“Given the alternatives in the comics medium to being precious, to simply allow all of your art to be altered, your writing to be altered at an editor’s whim, when most of the editors in comics quite frankly would probably struggle to give you an actual definition of the verb ‘edit’.”
—Alan Moore, BBC’s HARDtalk (2012)
Alan Moore, the celebrated comic book writer announced—for the third time in a few years—his retirement from writing comic books with the release of The League Of Extraordinary Gentlemen: The Tempest #6 this month. As it has become a tradition within the series, the inclusion of a parody fanmail column with jokes was part in this last issue of LoEG. In issue #6, that parody column included a sardonic mock-letter from “Hiram J. Comicsgate III” which reads:
Cute, isn’t it? This cartoonish depiction of a #ComicsGate supporter is just that and it doesn’t even devolve in Alan Moore’s actual argument on the controversy or in scolding the straw man. It gives way to a thank-you note and a farewell where he alludes to both the creative team and the fictional characters as testaments of the past and “…the most intelligent and appreciative audience we could ever have hoped for.” This sounds like mixed messaging since it’s still essentially a reply to Hiram’s character.
Although I wouldn’t read too much into it. The page itself was never meant to mean anything other than a joke and in the worst-case-scenario, as Moore himself has put things before:
“I do prefer to criticize things from a position of ignorance.”
—Alan Moore, BBC’s HARDtalk (2012)
Alan Moore HARDtalk interview
If anything, this is the mildest criticism from the opinionated writer in the history of his “position of ignorance” which includes the time when he publicly claimed that Stan Lee took credit for the creation of Captain America—created by Joe Simon & Jack Kirby in 1941, which took place before Lee even started working in the comic book business. This claim was made without citing any actual sources to verify his borderline slander. The collection he mentions where he claims that Stan Lee’s appropriation is mentioned has never been produced which, if it were true, is something very strange in this business. That kind of scandal wouldn’t have stayed a secret for long.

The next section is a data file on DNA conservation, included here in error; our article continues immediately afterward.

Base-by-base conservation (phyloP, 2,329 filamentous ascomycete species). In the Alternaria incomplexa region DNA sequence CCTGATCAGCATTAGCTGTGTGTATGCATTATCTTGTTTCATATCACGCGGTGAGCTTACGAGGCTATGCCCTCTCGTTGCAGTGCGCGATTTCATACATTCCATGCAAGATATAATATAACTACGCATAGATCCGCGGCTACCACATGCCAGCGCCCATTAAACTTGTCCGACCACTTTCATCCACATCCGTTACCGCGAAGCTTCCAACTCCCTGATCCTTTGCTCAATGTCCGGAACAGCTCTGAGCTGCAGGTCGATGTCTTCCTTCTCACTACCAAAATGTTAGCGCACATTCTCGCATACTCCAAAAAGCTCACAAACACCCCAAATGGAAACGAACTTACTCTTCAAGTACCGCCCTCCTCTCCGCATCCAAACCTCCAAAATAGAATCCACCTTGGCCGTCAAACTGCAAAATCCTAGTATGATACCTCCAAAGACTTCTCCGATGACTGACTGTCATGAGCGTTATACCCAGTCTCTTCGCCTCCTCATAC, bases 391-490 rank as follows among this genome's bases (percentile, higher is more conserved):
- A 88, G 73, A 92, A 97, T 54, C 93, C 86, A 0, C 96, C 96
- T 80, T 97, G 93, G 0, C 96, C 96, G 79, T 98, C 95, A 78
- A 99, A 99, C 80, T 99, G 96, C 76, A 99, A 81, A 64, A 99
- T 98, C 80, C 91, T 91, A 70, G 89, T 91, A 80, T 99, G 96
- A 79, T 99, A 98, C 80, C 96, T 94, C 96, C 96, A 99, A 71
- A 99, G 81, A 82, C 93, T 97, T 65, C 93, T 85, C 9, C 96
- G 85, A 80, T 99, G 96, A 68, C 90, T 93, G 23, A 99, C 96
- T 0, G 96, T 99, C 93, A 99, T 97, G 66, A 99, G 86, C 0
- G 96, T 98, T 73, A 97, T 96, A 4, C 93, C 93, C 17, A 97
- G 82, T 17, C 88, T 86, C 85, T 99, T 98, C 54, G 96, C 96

In any case, I believe that this parody letter is effectively a compliment for the #Comicsgate consumer hashtag which shares opinions that Mr. Moore has held, and frequently acted upon, for nearly three decades. Especially when contrasting it with the following opinions which he couldn’t have written in a brief, playful fake letter page and had to be published as statements in media ranging from comic book fanzines to news programs for most of his career.
“You have to remember that the comics industry was set up in the 1920s by Legs Diamond, Meyer Lansky, it was set up as a cover for bootlegging. I’m talking about the original gangsters, as I believe the young people like to phrase it these days, the Meyer Lansky’s and the Legs Diamond’s… The ethics of the comics industry have not changed since those days when they were cheating Jerry Siegel and Joe Schuster, who were two teenagers from Cleveland, who had created Superman, and National Comics, they waited until Siegel and Shuster were going off to fight in the Second World War. And then they told them that ‘we need to own the characters while you’re away, but you’ll get them back as soon as you return.’ These are the ethics that the industry runs on, they’ve not changed significantly in 70 years.”
—Alan Moore, BBC’s HARDtalk (2012)